These findings suggest that brain maturation between mid and late adolescence is particularly sensitive to adverse personal events early in life and to adverse social events during adolescence. Increased grey matter reduction in the prefrontal cortex and several subcortical regions was associated with negative personal early-life events. This observation is consistent with the idea that early-life stress accelerates pubertal development. In contrast, brain maturation was disrupted by the effect of concurrent adolescent social stress. This suggests that both early as well as later stressors can bias neurodevelopmental trajectories, which in turn may affect mental health outcomes. Having defined the relative contribution of time-delineated stressors on the maturation of neural circuits during adolescence, this study opens the way to understanding stress susceptibility and resilience later in adulthood.

Materials and Methods

Participants

All actively participating children from the Nijmegen Longitudinal Study on Child and Infant Development (n = 116) were approached to take part in this imaging study. Anatomical scans were obtained from participants at 14 (M = 14.6, SD = 0.17) and 17 years of age (M = 17.09, SD = 0.15). Forty-nine at the first imaging time-point and ninety-six at the second imaging time-point agreed to participate. Participants who could not undergo magnetic resonance imaging (MRI) or who had missing data at one of the two time-points were excluded from these analyses. The final sample consisted of 37 adolescents (15 boys). Participants did not have a history of psychiatric disorders or neurological illness (as indicated by parent/guardian report). Table 3 presents the characteristics of the sample. Written informed consent was obtained from parents and participants during each measurement wave. The study was approved by the local ethics committee (CMO region Arnhem – Nijmegen) and was conducted in compliance with these guidelines.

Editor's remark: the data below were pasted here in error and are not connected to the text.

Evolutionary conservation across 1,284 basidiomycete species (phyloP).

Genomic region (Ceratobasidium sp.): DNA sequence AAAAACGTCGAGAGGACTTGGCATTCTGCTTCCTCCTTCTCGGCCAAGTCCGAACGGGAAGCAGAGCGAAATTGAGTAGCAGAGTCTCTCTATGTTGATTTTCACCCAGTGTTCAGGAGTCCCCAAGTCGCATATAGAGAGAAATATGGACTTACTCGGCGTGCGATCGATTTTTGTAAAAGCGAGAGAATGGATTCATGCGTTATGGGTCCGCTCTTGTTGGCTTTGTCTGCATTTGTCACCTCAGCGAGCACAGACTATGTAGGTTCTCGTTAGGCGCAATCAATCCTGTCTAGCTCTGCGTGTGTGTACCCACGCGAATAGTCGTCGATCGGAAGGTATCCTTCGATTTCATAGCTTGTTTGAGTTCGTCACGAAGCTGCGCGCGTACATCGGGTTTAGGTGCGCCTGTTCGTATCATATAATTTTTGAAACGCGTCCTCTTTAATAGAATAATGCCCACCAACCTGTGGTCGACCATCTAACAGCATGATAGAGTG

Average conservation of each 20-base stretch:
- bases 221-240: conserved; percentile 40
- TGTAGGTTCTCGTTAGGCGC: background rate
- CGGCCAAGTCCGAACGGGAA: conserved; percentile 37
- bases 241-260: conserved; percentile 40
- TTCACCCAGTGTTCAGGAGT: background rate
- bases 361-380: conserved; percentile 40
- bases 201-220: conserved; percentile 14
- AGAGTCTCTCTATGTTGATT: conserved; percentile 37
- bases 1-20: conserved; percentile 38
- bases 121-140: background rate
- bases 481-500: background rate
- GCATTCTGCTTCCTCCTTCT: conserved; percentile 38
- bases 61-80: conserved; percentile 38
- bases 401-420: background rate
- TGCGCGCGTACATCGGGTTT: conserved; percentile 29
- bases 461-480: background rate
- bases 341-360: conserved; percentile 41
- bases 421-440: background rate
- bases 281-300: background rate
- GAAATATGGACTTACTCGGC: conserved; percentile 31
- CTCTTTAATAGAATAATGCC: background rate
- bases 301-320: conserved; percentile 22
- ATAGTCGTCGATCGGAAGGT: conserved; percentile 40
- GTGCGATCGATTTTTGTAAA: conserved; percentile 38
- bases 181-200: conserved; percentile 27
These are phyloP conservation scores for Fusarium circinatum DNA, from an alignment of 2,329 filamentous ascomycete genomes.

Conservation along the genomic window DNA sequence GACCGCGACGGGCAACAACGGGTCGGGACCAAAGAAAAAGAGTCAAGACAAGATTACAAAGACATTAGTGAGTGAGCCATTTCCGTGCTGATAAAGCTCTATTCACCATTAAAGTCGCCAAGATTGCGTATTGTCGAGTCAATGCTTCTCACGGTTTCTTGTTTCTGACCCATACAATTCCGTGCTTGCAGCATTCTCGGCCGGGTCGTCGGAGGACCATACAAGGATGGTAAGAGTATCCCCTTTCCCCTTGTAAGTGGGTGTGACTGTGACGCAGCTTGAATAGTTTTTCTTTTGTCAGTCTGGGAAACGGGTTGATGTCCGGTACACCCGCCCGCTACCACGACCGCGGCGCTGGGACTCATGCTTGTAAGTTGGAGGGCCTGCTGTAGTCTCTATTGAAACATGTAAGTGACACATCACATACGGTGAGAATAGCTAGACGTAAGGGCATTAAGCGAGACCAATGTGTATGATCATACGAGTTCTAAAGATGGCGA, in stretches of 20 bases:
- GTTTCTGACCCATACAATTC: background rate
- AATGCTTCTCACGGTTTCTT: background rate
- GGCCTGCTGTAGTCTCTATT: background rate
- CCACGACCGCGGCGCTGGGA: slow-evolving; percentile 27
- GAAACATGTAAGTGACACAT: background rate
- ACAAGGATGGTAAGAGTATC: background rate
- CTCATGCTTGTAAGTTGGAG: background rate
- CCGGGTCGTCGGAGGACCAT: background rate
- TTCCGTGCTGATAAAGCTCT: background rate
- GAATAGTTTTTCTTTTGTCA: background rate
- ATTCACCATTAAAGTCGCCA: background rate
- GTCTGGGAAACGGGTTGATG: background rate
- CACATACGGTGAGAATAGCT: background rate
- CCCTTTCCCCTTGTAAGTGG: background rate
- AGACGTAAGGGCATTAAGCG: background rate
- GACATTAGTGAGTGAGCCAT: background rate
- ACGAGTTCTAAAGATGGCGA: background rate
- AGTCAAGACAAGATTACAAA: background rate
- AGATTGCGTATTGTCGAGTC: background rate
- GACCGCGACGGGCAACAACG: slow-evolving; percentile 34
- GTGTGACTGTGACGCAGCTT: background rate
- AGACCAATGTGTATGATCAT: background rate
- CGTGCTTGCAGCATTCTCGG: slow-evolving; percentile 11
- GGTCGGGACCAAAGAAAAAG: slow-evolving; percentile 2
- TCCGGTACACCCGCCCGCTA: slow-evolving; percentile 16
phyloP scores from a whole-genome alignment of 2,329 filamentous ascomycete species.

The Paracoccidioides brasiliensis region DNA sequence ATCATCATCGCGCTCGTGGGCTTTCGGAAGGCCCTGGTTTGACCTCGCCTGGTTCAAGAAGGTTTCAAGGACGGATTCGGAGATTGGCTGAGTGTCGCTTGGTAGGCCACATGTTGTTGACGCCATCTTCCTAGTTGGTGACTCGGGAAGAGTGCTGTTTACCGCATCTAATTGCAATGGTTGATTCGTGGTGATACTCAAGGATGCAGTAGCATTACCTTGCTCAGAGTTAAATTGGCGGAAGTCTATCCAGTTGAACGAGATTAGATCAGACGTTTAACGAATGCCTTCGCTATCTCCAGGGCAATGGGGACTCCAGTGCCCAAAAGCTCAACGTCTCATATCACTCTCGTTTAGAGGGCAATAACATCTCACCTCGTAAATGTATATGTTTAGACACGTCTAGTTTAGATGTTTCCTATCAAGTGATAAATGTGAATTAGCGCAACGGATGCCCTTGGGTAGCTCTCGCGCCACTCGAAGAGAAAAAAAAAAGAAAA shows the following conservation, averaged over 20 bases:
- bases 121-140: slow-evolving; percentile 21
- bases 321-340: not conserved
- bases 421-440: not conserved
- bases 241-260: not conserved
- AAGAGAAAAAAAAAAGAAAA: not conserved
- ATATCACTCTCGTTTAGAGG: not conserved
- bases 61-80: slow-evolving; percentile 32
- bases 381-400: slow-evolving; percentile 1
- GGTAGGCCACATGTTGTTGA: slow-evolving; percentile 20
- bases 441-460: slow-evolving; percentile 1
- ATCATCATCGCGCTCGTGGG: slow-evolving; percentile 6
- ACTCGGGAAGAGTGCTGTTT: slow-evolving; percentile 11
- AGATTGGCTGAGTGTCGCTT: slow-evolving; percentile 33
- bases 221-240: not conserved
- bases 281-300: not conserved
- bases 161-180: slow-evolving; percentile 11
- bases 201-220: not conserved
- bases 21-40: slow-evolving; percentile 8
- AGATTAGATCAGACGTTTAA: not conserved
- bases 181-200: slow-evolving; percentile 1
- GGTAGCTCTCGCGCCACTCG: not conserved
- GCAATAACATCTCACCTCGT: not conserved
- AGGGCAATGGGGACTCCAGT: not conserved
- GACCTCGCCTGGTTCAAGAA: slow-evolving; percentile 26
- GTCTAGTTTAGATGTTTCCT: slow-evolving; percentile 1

Table 3 Sample characteristics.

Life events

The experience of early-life events (before age 5) and current life events (between age 14 and 17) were assessed via parent report. All life event reports were collected within one to two years after the event had taken place. This meant that for early-life events, reports were taken at 15 months, 28 months, and 5 years. For current adolescent life events, the report was taken at age 17 for reports until age 14. The life events questionnaire consisted of items selected from Sarason, Johnson, and Siegel’s Life Experiences Survey70 and Coddington’s Life Events Scale for Children71 based on the likelihood they would have an aversive influence on the child’s development72. Both measures have been widely used in international research73,74. The life events questionnaire remained the same at all measurement times and has previously been used in this longitudinal study75,76. Items require a ‘yes’ or ‘no’ response. The score represents the total number of negative personal life events in the given assessment period and was calculated for events that took place until early childhood (until age 5) and during late adolescence (i.e., between ages 14 and 17).